February 2007 Archives

My Year of NES, Week 1: 1943

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My Year of NES has gotten off to a painless start with Capcom's 1988 arcade conversion 1943.

1943 is a video game re-imagining of the Battle of Midway, if the battle of Midway were fought exactly as though it were a generic space shoot-em-up from a mid-80s arcade game. You fly a P-38 Lightning fighter in a series of vertical-scrolling levels. Each level is structured as a mission to destroy either a ship or a large aircraft. Missions generally come in two phases, a high-altitude flight to your target followed by an attack run. Bosses tend to be giant platforms covered in turrets; you blow up the ship by destroying all of its guns.

If you strip away the Midway theme, 1943 is barely distinguishable from any other vertical-scrolling shooter. If you replace the sea and clouds in the background with ground and the planes with space ships, you've got Xevious. Each mission begins by giving you orders that tell you the name of the ship you're to sink (accompanied by a morse code sound effect), but the ships are just random names made up by the Capcom staff; none of the targets were actual ships in the Battle of Midway. As is the case in all shoot-em-ups, you're flying a single plane, apparently the last one in the Air Force, against thousands of Zeros, all flying in neat formations that never deviate from pre-defined flight paths. You have a special screen-clearing lightning attack that you can use a limited number of times (taking the P-38's nickname quite literally) and you can upgrade your main gun in a number of ways, including a spread attack. Needless to say, in creating 1943 Capcom did not feel constrained by the theme when making design choices.

I had a lot of fun playing this game last week. You turn on the system and you're shooting down planes within 10 seconds. It has a distinct pick-up-and-play factor that's sorely missing from modern games. I can be half-way through the first level in the time it takes me to boot up my PS2 or Wii and navigate to the game start section of the user interface. I can be done with the first boss and on my way to the second before I would have started playing the average current generation video game. It's a challenging game, but it never gets frustrating. The screen never gets flooded with planes and bullets, so it feels like more a test of skill and less a test of ability to memorize where exactly you need to go to survive the bullet hell.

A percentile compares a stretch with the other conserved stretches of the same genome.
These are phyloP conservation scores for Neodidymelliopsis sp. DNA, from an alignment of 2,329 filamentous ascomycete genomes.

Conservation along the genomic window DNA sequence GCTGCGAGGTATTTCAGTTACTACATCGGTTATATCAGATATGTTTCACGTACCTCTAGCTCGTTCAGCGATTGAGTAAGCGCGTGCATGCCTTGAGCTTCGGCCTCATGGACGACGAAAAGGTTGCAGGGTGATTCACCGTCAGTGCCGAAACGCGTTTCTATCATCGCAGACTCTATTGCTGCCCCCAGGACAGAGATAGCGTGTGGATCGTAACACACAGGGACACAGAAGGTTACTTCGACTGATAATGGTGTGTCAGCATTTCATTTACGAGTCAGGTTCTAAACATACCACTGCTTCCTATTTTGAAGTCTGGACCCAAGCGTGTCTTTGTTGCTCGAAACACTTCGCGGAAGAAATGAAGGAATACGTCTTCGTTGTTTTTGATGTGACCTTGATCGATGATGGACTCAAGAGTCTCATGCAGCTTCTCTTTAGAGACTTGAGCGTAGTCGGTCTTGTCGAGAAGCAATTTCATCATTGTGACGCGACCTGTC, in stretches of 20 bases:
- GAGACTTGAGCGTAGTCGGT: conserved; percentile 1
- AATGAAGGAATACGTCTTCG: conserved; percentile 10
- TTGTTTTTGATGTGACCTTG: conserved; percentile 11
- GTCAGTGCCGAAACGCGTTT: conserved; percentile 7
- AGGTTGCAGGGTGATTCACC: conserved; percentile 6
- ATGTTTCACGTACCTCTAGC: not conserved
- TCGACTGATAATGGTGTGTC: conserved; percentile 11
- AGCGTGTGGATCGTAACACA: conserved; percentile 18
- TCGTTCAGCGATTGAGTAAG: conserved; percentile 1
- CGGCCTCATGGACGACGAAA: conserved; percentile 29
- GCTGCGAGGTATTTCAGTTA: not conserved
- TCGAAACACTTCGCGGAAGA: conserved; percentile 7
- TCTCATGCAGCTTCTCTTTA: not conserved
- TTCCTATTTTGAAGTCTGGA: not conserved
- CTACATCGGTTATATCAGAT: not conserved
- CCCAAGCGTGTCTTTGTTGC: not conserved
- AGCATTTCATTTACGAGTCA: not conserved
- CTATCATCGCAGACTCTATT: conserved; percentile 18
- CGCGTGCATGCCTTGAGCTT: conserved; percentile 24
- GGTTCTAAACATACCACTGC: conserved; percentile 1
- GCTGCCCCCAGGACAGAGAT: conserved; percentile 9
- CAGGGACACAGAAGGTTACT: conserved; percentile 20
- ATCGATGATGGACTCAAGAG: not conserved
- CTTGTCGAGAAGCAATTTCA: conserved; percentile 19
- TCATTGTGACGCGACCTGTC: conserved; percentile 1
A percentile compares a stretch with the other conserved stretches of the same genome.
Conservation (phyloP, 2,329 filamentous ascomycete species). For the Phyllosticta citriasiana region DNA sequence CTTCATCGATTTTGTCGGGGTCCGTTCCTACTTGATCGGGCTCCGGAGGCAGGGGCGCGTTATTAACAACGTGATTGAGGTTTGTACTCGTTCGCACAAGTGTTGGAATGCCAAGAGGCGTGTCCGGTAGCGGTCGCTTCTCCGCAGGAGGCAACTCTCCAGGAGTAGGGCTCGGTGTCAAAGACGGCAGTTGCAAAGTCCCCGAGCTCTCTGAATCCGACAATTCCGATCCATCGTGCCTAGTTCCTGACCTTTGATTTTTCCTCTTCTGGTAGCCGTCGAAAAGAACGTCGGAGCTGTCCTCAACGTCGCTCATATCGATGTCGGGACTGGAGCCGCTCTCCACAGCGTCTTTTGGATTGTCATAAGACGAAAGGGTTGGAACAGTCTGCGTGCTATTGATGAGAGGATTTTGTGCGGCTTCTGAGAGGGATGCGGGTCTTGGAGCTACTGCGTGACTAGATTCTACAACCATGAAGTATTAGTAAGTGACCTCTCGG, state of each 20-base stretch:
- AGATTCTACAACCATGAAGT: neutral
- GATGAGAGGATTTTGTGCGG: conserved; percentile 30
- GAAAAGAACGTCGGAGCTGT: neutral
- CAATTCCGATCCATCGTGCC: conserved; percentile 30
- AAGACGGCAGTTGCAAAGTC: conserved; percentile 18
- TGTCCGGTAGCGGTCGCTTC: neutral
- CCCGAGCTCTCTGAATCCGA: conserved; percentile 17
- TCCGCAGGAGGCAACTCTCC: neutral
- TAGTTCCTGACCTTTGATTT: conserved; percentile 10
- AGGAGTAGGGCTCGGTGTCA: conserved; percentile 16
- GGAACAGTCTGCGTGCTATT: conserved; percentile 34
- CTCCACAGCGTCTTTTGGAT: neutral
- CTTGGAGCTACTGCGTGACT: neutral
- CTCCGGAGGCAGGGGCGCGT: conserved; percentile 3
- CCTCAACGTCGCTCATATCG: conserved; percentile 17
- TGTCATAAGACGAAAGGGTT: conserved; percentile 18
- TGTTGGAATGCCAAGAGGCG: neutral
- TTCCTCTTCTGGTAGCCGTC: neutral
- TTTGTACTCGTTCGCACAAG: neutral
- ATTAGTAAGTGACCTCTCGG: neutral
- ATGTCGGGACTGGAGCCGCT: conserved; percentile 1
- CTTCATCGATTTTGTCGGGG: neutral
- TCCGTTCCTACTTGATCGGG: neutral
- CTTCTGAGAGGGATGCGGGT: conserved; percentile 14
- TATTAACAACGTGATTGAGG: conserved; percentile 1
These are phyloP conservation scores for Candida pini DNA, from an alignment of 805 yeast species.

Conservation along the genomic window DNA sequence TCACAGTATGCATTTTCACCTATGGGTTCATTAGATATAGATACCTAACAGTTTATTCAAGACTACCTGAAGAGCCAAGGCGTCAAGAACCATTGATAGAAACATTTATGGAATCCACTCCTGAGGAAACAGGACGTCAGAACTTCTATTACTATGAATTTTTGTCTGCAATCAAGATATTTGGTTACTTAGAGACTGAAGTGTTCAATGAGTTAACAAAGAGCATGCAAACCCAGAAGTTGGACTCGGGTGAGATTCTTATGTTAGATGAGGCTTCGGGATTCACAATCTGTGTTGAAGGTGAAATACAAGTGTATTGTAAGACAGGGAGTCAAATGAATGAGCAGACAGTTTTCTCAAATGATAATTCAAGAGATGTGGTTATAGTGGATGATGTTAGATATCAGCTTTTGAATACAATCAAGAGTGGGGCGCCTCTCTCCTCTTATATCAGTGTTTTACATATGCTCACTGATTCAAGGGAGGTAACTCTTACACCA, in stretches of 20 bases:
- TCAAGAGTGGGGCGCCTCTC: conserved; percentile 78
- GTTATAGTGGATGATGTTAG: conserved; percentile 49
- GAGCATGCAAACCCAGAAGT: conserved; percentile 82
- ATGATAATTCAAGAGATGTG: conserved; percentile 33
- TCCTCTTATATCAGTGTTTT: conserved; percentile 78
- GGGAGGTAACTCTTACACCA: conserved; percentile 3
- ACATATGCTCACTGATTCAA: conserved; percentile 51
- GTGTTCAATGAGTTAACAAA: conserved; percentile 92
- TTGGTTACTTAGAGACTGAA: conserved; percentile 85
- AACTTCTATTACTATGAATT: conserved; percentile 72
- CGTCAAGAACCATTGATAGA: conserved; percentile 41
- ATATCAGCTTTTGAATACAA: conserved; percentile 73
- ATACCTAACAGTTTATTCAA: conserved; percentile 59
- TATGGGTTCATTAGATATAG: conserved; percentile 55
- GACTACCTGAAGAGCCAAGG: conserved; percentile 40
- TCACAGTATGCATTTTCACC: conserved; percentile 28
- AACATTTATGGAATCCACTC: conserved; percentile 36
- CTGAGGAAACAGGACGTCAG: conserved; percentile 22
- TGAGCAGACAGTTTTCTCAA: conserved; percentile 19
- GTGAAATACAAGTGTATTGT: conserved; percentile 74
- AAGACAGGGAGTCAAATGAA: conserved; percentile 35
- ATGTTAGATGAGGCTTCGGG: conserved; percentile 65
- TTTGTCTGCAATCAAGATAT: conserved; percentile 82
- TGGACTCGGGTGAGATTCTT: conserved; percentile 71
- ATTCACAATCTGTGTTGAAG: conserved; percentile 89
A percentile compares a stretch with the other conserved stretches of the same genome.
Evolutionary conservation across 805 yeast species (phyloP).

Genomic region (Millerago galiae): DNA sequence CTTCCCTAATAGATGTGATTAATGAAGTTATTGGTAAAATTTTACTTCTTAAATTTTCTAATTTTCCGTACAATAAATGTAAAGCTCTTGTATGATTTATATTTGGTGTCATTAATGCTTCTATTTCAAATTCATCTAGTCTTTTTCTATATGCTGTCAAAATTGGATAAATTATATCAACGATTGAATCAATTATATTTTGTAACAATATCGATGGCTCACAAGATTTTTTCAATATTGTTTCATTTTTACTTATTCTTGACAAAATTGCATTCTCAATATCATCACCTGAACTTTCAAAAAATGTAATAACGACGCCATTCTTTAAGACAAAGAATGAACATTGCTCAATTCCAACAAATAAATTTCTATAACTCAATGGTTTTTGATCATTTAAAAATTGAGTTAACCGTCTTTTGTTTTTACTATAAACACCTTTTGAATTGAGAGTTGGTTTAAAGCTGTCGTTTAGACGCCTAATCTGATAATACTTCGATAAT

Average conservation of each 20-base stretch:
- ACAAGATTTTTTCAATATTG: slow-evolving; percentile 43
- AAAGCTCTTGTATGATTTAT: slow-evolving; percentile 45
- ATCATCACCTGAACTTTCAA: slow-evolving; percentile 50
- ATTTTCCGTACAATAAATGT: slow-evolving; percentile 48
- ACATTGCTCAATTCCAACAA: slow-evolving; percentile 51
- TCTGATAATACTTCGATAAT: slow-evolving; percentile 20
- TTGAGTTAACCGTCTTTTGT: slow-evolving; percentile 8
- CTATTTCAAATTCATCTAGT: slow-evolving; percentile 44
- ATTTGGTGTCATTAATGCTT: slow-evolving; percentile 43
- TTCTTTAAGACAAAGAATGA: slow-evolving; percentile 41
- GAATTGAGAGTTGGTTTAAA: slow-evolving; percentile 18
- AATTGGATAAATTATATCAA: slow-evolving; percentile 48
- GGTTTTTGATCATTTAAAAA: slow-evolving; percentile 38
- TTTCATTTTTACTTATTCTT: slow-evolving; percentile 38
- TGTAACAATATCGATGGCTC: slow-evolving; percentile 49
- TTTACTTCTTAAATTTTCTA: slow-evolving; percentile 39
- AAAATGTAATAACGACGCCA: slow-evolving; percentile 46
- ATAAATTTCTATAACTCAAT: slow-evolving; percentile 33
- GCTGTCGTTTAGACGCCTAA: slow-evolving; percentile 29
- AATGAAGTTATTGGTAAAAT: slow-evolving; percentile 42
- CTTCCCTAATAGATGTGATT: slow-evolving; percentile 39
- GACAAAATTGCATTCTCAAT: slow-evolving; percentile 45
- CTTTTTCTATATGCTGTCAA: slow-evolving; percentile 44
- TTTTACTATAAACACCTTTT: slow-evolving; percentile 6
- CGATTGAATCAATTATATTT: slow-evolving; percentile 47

This game also raised my self-esteem to the heavens before crashing it down to earth, like a wrestler executing a gorilla press slam. I was able to master the first level with relative ease. The second level was a bit more troublesome, but after a few tries I was able to beat it, and I can now finish the level consistently. The third level has given me more trouble, but I figured I was fairly close to beating it when the week ended. Since this is a Nintendo game, and bound to be short, I figured the game had five, maybe six levels, about standard for shooters in general. I was making good progress towards completion. In preparing to write, I looked the game up on GameFAQs.

It has 24 missions.

The more I play the game, the more I like it. Browsing the walkthrough on GameFAQs I discovered that there were a lot of aspects of the game that I had missed (you can hold down the B button to charge attacks, by upgrading your Special Weapon ability you unlock new weapon upgrades for your main gun, etc.). The game's seemingly simple gameplay belies its considerable depth.